In connection with this Colonel Buchan specially mentioned Captain Burstall and Lieutenant Lawless in his report to G. O. C. brigade for their gallant and determined conduct. ‘G. O. C. subsequently informed me,’ continued Colonel Buchan, ‘we had over 800 Boers opposed to us ail day. We had only 100 men in our firing line.’ The remainder of report, which is voluminous, consists chiefly of details and of fighting at Heilbrun and the entry of the troops into the town under General Ivan Hamilton. On the Queen’s birthday, the battalion turned out in the evening and drank the health of Her Majesty in a ration of rum, giving three cheers for the Queen also for Major-General Smith-Dorrien, Ivan Hamilton and Lord Roberts, finishing by singing ‘God Save the Queen.’

Lieutenant-Colonel Lawrence Buchan, Royal Canadian Regiment, 1902 Extracts from lecture delivered at the Canadian Military Institute in Toronto, on the 3rd of February 1902. —…A lesson to be learned from that campaign is this: If Canada is to go on furnishing troops as these were, and as undoubtedly she will, it is absolutely necessary that some provision should be made for maintaining each regiment at something like its numerical strength in the field. The wastage through wounds and sickness in a hard campaign is enormous, and if drafts of fresh men are not continuously received the regiment soon drops down to such small numbers that it becomes an inefficient unit in a brigade, and is thrown out to do line of communication duty or something of that kind. At the time Lord Roberts inspected the Royal Canadian Regiment at Kroonstadt on the 14th May, out of 1,140 who left Canada there were only present on parade 415. That shows you the wastage that takes place, and in future arrangements should be made to provide for this and keep our ranks comparatively full all the time.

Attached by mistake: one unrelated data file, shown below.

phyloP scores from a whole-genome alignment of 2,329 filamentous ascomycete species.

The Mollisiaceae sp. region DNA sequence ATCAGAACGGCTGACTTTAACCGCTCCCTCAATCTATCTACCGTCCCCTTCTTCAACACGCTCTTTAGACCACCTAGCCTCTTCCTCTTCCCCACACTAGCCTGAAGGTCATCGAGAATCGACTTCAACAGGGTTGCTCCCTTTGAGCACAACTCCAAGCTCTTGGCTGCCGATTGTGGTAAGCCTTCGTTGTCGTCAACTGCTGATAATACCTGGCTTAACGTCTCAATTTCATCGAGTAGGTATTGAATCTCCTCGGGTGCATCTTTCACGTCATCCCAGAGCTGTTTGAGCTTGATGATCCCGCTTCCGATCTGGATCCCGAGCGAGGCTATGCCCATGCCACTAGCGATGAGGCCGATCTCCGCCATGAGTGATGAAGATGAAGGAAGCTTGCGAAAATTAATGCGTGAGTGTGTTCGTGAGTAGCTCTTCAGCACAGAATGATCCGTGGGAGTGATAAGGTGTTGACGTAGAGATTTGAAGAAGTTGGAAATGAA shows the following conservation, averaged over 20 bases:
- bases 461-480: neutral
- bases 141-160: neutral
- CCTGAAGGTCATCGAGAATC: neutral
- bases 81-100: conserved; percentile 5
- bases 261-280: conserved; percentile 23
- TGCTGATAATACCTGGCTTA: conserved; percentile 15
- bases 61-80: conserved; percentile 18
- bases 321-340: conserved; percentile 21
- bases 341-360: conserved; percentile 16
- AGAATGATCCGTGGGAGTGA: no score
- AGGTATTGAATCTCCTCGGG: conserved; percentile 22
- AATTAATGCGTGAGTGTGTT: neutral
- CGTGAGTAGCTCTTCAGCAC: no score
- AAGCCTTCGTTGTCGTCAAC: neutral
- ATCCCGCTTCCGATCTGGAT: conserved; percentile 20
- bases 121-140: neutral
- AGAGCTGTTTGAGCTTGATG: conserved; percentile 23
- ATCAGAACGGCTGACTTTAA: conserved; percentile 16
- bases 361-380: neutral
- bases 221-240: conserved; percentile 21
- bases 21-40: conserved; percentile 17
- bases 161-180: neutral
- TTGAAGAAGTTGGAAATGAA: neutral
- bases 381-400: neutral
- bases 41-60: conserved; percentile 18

…A more important lesson to be learned from this campaign, in fact the most important of all, to my mind, is this; The absolute necessity of every officer, N.C.O. and man, being trained before he takes the field, to be a thoroughly practical rifle-shot. I mean by practical, one who can judge distance, fire accurately and quickly at either stationary or moving objects, and who in the excitement of battle remains cool enough to make effective use of his rifle under all circumstances; in fact, who is so accustomed to its use that there is no chance of what is sometimes called “buck fever” getting hold of him.

 

Spañard